I can’t imagine what life must be like during the current viral pandemic for those unlucky souls who don’t bird. Certainly, all this isolation and disorientation is strange enough for birders, too, but at least we can but at least we can depend on the comforting patterns of the natural world — especially now that spring migration is really picking up — to provide some sense of temporal order in an existence now otherwise devoid of usual patterns and routines. And even with that, it’s difficult for all of us – whether we’re quarantining, sheltering in place, or just hunkering down – to escape the strange, oppressive monotony of our new day-to-day lives. For one thing, all this social distancing can make each day feel “like déjà vu all over again”, as a famous ball player once put it.

What did baseball legend Yogi Berra know about birding? Well, as he once said, “You can observe a lot just by watching.” Sounds pretty good to me.

Speaking of great quotes, author and conservation icon Rachel Carson once wrote “Those who contemplate the beauty of the earth find reserves of strength that will endure as long as life lasts.” While we certainly agree with that sentiment at Birds and Booze — especially during these trying times — having a good beer in hand to continue that contemplation when you get back home from birding certainly doesn’t hurt.

Truth be told, I picked up this week’s beer long before we embarked on this surreal “three-hour tour” we are now collectively enduring. But even before a daily sensation of déjà vu became our new “normal”, there was something uncannily familiar about this beer, a porter called Stranger than Fiction by Collective Arts Brewing of Hamilton, Ontario. Cracking open a can the other night, it dawned on me: I reviewed this beer a year ago, nearly to the day, in fact (and if the brewery sounds familiar, we featured it several times here already, including last week’s post). The packaging artwork has changed – last year it was a fluid, thickly-textured portrait of a Eurasian Eagle-Owl (Bubo bubo) – but I think the recipe has remained the same. The artwork of this edition is by Jenny Keith – an Edmonton, Alberta-based artist with a penchant for depicting animals and natural curiosities. With Stranger than Fiction, she depicts a Siamese cat on the left of the frame being stared down by unlikely menagerie of birds on the right — none of whom are practicing appropriate social distancing, I might add. In descending order, these are a Great Blue Heron (Ardea herodias), a Scarlet Ibis (Eudocimus ruber), a Blue-and-yellow Macaw (Ara ararauna), a hummingbird, a kiwi, a Northern Cardinal (Cardinalis cardinalis), a platypus (alright, that’s not a bird but the name Ornithorhynchus anatinus certainly hints at the birdlike features of this egg-laying mammal, so it gets a pass), a Canada Goose (Branta canadensis), and a rooster.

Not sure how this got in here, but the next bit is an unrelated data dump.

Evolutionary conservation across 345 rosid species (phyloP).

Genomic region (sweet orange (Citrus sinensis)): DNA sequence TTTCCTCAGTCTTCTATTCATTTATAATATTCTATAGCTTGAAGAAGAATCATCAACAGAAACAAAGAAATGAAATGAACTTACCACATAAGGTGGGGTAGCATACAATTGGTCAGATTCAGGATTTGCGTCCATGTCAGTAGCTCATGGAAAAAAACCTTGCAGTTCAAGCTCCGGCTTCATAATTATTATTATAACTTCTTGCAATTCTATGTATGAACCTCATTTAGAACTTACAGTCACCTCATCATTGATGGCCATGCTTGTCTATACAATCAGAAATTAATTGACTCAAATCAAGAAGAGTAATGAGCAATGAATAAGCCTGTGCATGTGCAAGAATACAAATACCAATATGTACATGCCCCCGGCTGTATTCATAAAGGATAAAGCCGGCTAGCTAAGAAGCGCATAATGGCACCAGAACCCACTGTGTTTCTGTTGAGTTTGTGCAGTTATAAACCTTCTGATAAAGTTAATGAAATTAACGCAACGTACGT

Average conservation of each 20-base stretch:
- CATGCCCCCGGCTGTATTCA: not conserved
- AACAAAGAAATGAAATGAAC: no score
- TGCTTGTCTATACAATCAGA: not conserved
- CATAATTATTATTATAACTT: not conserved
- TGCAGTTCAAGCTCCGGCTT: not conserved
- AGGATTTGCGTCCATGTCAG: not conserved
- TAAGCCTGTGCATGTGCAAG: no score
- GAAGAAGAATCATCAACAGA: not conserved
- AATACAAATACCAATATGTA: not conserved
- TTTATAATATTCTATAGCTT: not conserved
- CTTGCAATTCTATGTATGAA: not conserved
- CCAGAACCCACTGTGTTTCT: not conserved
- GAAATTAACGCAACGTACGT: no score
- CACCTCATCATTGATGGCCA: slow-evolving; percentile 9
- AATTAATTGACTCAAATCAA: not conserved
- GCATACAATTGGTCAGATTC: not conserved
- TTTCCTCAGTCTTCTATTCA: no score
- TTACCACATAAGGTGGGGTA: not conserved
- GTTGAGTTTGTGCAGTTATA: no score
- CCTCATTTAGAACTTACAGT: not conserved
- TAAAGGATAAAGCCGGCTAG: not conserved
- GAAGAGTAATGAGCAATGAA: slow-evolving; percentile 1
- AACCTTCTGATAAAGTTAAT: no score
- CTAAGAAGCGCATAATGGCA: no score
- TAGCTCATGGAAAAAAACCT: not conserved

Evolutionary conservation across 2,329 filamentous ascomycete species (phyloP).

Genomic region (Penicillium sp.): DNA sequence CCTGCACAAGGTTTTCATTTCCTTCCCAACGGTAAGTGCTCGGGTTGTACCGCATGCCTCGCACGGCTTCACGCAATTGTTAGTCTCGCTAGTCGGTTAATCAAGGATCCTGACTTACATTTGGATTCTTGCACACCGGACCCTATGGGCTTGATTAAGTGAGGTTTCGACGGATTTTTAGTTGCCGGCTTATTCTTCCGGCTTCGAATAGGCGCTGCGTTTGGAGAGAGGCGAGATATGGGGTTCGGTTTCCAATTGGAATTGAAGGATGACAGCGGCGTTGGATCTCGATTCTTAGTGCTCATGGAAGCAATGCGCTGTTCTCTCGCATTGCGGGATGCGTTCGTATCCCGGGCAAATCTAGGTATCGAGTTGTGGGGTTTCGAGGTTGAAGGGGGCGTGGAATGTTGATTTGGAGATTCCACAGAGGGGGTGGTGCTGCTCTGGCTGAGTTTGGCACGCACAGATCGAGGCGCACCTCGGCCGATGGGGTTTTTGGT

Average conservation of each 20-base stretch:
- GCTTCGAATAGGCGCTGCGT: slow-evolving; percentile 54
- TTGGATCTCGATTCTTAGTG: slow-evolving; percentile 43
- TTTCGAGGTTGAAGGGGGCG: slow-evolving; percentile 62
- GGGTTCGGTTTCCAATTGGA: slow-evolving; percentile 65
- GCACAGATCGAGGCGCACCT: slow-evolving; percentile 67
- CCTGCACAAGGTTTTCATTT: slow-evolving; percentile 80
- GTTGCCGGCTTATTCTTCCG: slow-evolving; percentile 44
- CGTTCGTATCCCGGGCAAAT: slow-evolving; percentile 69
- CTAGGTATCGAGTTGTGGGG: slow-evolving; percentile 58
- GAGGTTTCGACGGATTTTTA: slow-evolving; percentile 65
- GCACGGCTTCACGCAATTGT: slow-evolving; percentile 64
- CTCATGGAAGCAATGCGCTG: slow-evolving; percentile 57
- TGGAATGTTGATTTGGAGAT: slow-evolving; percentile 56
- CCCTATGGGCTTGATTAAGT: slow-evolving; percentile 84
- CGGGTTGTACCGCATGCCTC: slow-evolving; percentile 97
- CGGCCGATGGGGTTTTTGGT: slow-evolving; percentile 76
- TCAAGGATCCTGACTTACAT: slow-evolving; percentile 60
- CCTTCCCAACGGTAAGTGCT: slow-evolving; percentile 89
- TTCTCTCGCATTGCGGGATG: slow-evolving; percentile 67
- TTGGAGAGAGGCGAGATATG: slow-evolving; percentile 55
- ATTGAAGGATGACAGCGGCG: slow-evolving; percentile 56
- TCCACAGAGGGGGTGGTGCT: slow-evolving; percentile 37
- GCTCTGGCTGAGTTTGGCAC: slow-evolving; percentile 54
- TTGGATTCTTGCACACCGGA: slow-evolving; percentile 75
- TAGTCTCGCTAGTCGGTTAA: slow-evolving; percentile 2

Whatever this striking image means, Stranger than Fiction seems oddly appropriate name for a beer given our current reality, a surreal existence that falls somewhere between Nietzsche’s “eternal return” and an unfunny, Kafkaesque purgatory from which birding is often the only escape to sanity.

Even though the artwork has changed, the flavors of this full-bodied and impenetrably dark brown beer are just as delicious as they were a year ago. The rich coffee aromas of last year’s version are still present, along with hints of dark, crusty bread and toasted nuts. There’s perhaps a bit more milk chocolate sweetness to complement the deeply roasted malt this time around, mingled with hints of earthy hops and sassafras, and ending with a dry, licoricey finish. All in all, Stranger than Fiction isn’t all so peculiar: just a good, comforting mug of beer to help get us through these uneasy times.

Good birding and happy drinking — and be well, everyone.

Collective Arts: Stranger than Fiction

Three out of five feathers (Good).

Written by Tristan Lowery
Tristan Lowery’s busy homebrewing schedule took a hit in 2010 when he discovered birding and found that scanning the waterfowl at Jamaica Bay Wildlife Refuge on a frigid midwinter morning could be just as much fun as standing over a steaming mash tun in a sweltering Queens apartment in August. While his growing commitment to birding has undeniably diminished his brewing output of ales - fine and otherwise - Tristan finds that birding still affords him plenty of excuses to at least keep drinking beer, especially when celebrating life birds, lamenting unsuccessful chases, and capping off an exhausting Big Day or Christmas Bird Count. After leaving behind a hectic cooking career in New York City’s fine-dining scene, Tristan moved inland to the New York's Capital District, where the relative abundance of Pileated Woodpeckers almost makes up for the fact that he’s only seen a single Sanderling in Albany County ever. When he isn’t birding his local patches in urban Albany, Tristan works in energy regulation for the State of New York.